Experimental differentiation as an innovative form of cooperation in the European Union: Evidence from the Nordic Battlegroup

Benjamin Leruth*

*Corresponding author for this work

Research output: Contribution to journalArticleAcademicpeer-review

6 Citations (Scopus)
57 Downloads (Pure)

Abstract

This article focuses on the use of experimental differentiation, a form of small-scale pilot program that aims at testing whether further institutional integration can be bolstered in an area where cooperation has not been tested or proven. Experimental differentiation consists of three features. Firstly, participation should not be constrained by membership in the European Union. Secondly, experimental differentiation should consist of short-term projects. Thirdly, the functional scope of such experiments should be clearly limited to reduce the expected political costs of participation. Empirically, this article focuses on the EU Battlegroups and analyzes how the above-mentioned features drove political actors to support participation. While EU Battlegroups have been criticized for their lack of effective action and the political and financial costs they entail, this article offers a more positive feature, arguing that Battlegroups should be seen as experiments that lead reluctant political actors to consider their cooperation under the EU framework.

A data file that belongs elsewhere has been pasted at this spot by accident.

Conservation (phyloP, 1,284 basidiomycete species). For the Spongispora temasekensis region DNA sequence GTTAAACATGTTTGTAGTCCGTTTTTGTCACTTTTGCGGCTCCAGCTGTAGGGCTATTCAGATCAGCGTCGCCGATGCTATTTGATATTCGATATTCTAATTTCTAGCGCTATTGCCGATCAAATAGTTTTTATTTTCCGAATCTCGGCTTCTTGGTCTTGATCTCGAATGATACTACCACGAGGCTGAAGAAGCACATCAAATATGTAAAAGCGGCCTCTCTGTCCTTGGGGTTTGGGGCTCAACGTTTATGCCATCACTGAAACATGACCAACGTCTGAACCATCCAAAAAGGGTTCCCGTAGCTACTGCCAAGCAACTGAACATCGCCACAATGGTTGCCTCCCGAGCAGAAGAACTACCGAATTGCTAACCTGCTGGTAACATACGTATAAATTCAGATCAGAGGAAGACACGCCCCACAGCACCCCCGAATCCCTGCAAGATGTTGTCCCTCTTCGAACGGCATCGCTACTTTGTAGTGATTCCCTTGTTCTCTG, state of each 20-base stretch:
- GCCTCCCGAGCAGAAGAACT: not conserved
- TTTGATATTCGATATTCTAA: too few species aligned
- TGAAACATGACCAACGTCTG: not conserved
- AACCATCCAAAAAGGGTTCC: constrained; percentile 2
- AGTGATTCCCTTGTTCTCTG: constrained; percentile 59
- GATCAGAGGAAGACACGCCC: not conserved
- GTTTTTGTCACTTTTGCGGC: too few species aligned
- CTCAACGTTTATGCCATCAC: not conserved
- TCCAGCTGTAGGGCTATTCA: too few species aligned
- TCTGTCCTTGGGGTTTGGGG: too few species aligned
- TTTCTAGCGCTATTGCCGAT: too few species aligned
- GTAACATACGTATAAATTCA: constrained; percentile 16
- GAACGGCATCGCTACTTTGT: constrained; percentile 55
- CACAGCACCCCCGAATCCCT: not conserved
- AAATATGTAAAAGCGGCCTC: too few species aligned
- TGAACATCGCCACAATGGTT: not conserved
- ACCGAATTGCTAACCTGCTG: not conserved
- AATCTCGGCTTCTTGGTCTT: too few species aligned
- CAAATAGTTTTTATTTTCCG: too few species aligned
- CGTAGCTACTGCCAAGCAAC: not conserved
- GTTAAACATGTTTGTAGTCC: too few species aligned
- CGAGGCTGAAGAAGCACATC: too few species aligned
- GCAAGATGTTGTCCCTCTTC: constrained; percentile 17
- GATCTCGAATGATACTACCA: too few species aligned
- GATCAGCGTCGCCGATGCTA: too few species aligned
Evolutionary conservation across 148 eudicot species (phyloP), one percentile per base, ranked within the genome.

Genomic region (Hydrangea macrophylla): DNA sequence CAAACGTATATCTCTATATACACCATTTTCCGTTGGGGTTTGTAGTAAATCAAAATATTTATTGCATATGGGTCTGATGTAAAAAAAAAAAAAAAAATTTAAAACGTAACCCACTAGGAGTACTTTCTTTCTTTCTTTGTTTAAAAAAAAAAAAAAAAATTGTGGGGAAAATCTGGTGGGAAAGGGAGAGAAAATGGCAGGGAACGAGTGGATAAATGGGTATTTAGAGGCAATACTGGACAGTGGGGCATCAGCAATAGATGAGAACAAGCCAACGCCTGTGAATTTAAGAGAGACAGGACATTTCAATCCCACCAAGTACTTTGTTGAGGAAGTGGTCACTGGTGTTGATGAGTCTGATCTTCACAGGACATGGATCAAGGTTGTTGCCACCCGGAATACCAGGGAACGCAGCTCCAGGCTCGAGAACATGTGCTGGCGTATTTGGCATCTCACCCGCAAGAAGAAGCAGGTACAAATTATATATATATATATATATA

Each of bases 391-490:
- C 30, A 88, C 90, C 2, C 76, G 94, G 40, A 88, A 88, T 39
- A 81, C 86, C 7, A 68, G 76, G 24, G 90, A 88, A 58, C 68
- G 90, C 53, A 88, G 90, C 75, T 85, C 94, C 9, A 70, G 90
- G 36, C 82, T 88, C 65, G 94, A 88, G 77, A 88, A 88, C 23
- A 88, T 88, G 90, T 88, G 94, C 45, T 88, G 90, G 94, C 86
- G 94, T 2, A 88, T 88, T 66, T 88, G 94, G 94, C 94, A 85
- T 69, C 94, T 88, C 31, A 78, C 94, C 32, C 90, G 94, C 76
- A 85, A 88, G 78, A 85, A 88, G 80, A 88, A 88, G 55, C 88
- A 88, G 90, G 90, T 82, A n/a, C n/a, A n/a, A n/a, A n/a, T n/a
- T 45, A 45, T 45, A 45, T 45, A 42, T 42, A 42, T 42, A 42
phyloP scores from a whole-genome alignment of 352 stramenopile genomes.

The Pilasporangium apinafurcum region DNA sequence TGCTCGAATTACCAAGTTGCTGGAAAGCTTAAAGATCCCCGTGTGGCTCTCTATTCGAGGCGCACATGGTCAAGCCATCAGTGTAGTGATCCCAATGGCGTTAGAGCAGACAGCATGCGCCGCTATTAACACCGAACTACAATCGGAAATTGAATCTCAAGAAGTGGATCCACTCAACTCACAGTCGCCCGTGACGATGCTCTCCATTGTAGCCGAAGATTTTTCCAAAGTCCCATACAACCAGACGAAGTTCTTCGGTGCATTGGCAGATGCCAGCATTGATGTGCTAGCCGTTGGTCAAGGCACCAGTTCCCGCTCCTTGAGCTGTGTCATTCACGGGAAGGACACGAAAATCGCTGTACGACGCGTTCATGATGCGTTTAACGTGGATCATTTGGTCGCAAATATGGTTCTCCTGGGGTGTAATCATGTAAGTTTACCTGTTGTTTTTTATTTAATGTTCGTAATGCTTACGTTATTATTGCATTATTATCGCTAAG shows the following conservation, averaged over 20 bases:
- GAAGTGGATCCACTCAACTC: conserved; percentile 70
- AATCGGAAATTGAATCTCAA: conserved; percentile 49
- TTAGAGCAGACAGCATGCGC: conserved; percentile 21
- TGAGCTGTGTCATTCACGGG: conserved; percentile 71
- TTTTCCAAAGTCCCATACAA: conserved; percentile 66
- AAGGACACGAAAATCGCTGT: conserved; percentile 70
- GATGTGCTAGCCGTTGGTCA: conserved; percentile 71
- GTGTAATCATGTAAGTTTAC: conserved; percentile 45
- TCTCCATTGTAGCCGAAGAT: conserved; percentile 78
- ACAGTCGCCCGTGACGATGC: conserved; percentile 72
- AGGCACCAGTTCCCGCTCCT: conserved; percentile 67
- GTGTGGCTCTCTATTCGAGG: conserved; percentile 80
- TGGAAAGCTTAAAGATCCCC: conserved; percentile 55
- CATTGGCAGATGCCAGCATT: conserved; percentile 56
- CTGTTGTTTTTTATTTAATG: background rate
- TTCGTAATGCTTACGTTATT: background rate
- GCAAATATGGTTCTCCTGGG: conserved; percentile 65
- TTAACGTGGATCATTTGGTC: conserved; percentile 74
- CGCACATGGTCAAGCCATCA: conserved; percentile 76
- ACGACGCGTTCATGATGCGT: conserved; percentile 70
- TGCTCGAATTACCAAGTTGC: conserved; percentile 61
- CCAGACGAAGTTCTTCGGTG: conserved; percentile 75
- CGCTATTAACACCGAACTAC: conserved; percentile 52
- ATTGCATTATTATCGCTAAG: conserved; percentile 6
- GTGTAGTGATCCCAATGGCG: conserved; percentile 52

Original languageEnglish
Pages (from-to)125-149
Number of pages25
JournalContemporary Security Policy
Volume44
Issue number1
DOIs
Publication statusPublished - 2023

Keywords

  • Differentiation
  • Experimentalist governance
  • Battlegroups
  • CSDP
  • PESCO

Cite this